Earlier this year, it seemed like OpenAI’s meteoric rise with chatbots like ChatGPT spelled trouble for Google in the AI race. Google had been plagued by infighting between its AI research teams, while OpenAI captured the public’s imagination.
But Google has since taken steps to resolve internal tensions over AI priorities. It is also going on the offensive with its own new natural language model called Gemini. Embedded in Google’s existing search infrastructure, Gemini aims to power more conversational and contextual search experiences.
Today, closely looking at the information peice (https://www.theinformation.com/articles/how-google-got-back-on-its-feet-in-ai-race) it turns out that it was the easy part.
Fully rolling out Gemini poses challenges. If Gemini capabilities remain exclusive to Google’s Pixel phones at first, that risks alienating the broader Android ecosystem. Developers may view Gemini as just another fragmented Google product rather than a platform to build on.
Historically, successful platforms thrive by attracting broad developer ecosystems. (Case in point Microsoft windows, and android itself). If developers perceive Gemini access as being too narrow or strategically limited by Google, they may abstract it behind middleware layers. This middleware approach has enabled cross-platform developer tooling to flourish despite underlying fragmentation in areas like mobile. OpenAI and it’s API is a classic case.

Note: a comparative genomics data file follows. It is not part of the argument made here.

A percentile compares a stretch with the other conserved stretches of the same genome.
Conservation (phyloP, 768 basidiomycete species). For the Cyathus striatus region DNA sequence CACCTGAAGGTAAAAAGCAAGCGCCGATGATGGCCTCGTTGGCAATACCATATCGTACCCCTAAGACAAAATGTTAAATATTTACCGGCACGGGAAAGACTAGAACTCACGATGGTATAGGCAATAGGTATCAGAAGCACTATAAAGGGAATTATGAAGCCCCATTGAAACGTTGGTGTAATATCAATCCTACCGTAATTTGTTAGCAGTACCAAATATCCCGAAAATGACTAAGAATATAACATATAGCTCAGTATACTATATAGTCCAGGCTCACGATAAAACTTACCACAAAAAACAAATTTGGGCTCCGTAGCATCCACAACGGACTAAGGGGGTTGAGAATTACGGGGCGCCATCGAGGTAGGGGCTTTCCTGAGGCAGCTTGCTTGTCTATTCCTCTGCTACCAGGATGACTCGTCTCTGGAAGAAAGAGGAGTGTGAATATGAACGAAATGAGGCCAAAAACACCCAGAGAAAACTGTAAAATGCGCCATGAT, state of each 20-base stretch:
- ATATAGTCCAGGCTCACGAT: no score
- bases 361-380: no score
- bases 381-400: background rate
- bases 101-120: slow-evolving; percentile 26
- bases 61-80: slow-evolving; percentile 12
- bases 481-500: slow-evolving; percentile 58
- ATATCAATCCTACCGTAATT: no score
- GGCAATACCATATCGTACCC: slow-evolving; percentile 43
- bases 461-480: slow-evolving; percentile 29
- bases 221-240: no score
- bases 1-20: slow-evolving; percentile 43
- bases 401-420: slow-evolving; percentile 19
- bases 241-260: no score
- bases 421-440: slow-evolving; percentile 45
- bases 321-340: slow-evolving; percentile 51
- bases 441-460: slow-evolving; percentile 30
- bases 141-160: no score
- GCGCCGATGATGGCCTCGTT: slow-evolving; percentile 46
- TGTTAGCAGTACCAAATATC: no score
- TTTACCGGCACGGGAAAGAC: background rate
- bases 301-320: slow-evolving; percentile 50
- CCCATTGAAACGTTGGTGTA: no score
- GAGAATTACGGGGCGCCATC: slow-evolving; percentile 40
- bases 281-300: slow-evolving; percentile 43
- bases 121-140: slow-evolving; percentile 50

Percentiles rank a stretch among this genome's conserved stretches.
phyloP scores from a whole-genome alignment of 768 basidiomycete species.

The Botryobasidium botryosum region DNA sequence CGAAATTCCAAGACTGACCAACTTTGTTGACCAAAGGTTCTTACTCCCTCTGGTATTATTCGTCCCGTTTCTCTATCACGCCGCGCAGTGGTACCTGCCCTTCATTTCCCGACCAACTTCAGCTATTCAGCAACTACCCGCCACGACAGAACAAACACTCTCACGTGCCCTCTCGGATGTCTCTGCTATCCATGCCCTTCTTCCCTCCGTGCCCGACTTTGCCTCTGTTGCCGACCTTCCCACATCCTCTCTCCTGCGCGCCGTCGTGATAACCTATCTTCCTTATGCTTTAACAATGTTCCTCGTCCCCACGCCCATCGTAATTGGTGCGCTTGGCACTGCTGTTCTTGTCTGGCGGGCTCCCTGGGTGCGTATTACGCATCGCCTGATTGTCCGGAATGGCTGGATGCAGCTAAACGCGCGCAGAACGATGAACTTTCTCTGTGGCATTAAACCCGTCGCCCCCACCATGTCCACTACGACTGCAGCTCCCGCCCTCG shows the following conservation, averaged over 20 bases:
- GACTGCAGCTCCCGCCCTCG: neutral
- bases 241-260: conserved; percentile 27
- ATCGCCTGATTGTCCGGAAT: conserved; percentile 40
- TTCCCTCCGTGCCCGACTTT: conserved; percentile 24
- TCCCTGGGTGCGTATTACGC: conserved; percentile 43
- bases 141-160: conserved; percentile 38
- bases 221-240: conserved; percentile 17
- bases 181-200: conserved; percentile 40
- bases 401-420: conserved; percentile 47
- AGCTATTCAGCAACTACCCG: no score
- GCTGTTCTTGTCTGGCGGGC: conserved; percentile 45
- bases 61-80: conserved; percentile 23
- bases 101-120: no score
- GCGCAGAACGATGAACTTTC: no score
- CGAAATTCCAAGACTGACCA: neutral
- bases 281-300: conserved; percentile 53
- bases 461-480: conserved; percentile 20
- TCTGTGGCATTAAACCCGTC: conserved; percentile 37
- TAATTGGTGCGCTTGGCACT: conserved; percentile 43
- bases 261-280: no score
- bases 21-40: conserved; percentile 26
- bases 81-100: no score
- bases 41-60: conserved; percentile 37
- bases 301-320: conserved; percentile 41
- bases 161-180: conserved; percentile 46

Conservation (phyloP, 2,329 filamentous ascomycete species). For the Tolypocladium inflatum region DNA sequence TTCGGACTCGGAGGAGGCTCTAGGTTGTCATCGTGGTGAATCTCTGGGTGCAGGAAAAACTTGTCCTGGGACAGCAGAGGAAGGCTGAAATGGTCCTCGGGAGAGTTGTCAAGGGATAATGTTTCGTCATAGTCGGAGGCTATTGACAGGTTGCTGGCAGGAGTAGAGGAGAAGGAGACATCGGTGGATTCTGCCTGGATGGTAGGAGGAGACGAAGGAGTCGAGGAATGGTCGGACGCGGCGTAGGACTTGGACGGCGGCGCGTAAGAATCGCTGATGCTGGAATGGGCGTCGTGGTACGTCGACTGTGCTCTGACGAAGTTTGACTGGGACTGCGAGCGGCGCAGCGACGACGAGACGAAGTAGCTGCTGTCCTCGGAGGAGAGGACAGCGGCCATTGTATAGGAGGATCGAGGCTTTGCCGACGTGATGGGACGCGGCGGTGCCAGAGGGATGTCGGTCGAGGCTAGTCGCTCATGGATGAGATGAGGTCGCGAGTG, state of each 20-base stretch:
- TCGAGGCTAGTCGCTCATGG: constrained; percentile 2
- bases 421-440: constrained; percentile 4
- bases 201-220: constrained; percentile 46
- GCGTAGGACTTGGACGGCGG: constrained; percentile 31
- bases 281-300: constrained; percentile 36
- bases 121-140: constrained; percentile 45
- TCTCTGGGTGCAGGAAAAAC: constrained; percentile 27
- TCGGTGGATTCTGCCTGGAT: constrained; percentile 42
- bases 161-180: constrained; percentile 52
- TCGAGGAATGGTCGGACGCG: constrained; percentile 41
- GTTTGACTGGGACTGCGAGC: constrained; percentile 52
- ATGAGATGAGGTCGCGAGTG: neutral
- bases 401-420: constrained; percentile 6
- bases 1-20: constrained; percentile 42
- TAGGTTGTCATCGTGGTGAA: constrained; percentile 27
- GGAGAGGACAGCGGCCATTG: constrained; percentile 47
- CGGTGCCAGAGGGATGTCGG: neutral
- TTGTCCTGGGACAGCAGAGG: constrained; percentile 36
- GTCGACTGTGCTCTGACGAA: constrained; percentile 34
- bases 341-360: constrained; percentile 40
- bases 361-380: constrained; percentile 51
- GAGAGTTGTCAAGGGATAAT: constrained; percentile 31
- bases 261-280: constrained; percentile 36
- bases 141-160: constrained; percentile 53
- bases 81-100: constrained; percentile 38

For Gemini to genuinely compete as an AI platform, Google may need to make it more ubiquitously accessible. That likely includes making conversational Gemini features broadly available across Google’s existing digital properties and third-party integrations. Google will also need to convince developers that Gemini represents an opportunity not a threat.